a. Land Surface Microwave Emission Model

The retrieval algorithm is based on a semiempirical model for passive microwave brightness temperatures observed at the TOA as proposed by Kerr and Njoku (1990). The LSMEM comprises a set of alternative parameterizations for the key components, for example, the dielectric constant of the soil, surface roughness, or vegetation opacity (Drusch et al. 1999). A detailed description of the actual model configuration and the components used for the TMI soil retrieval presented in this study can be found in Gao et al. (2004). Beginning with an initial estimation of soil moisture, the LSMEM iteratively searches for the soil moisture value that matches the observed brightness temperature best (Gao et al. 2004). In the LSMEM formulation, the total brightness temperature (Tb,p) is a weighted average of radiation originating from bare soil (Tbs,p) and from vegetation covered soils (Tbv,p):
i1525-7541-7-1-23-e1
i1525-7541-7-1-23-e2
i1525-7541-7-1-23-e3

In these equations, Tau and Tad denote the upward and downward contributions from the atmosphere, Ts the soil temperature, Tυ the vegetation temperature, Tsky the cosmic radiation, ɛp the rough soil emissivity, and ω* the vegetation single scattering albedo, τat and τ* represent the optical depth of the atmosphere and the effective optical depth of the vegetation, respectively, and Cυ is the fractional vegetation coverage. Subscript p indicates polarization dependency in the model representation.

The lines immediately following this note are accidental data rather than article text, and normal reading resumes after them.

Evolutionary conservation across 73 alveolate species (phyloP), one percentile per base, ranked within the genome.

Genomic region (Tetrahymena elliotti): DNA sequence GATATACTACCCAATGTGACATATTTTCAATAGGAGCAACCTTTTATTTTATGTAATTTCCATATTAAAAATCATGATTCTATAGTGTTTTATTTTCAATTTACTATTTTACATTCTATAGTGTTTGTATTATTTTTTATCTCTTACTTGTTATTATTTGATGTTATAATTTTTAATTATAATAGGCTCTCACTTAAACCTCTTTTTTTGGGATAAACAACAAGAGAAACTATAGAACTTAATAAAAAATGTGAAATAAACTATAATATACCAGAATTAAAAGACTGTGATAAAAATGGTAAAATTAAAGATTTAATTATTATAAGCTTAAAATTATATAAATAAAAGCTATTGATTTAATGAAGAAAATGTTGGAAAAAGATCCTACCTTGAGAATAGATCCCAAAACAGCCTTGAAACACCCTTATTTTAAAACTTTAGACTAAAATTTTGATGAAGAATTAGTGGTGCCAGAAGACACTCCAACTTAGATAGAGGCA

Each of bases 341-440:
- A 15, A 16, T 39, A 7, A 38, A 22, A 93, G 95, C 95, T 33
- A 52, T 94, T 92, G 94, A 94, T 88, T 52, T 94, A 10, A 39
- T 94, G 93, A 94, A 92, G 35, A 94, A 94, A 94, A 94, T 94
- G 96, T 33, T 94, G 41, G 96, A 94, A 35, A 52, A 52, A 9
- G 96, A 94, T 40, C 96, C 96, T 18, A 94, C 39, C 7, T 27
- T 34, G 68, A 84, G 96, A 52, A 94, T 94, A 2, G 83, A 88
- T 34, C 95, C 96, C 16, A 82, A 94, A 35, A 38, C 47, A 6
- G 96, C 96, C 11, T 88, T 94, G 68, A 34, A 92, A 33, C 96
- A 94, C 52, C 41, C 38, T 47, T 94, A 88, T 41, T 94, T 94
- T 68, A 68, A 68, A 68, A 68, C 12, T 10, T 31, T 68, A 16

For continental applications, open water has to be included. The brightness temperature of water (Tbw,p) is computed using Eq. (4) with ɛw,p being the water emissivity and Tw the water temperature. As a result, the simulated TOA brightness temperature has been computed from
i1525-7541-7-1-23-e4
i1525-7541-7-1-23-e5
with CW as the fractional coverage of water. A sensitivity test was carried out to simulate the brightness temperatures for footprints characterized by different water fractions and soil moisture conditions. Figure 1 shows the decrease in microwave brightness temperature as the fraction of surface water within a footprint increases. A decrease is expected because the horizontally polarized water emissivity (ɛw,h) can be well below 0.5, while soil emissivity (ɛh) at X band normally ranges from 0.85 to 0.95. These results demonstrate that the microwave emission contributions from water bodies must be taken into account in order not to overestimate volumetric soil moisture.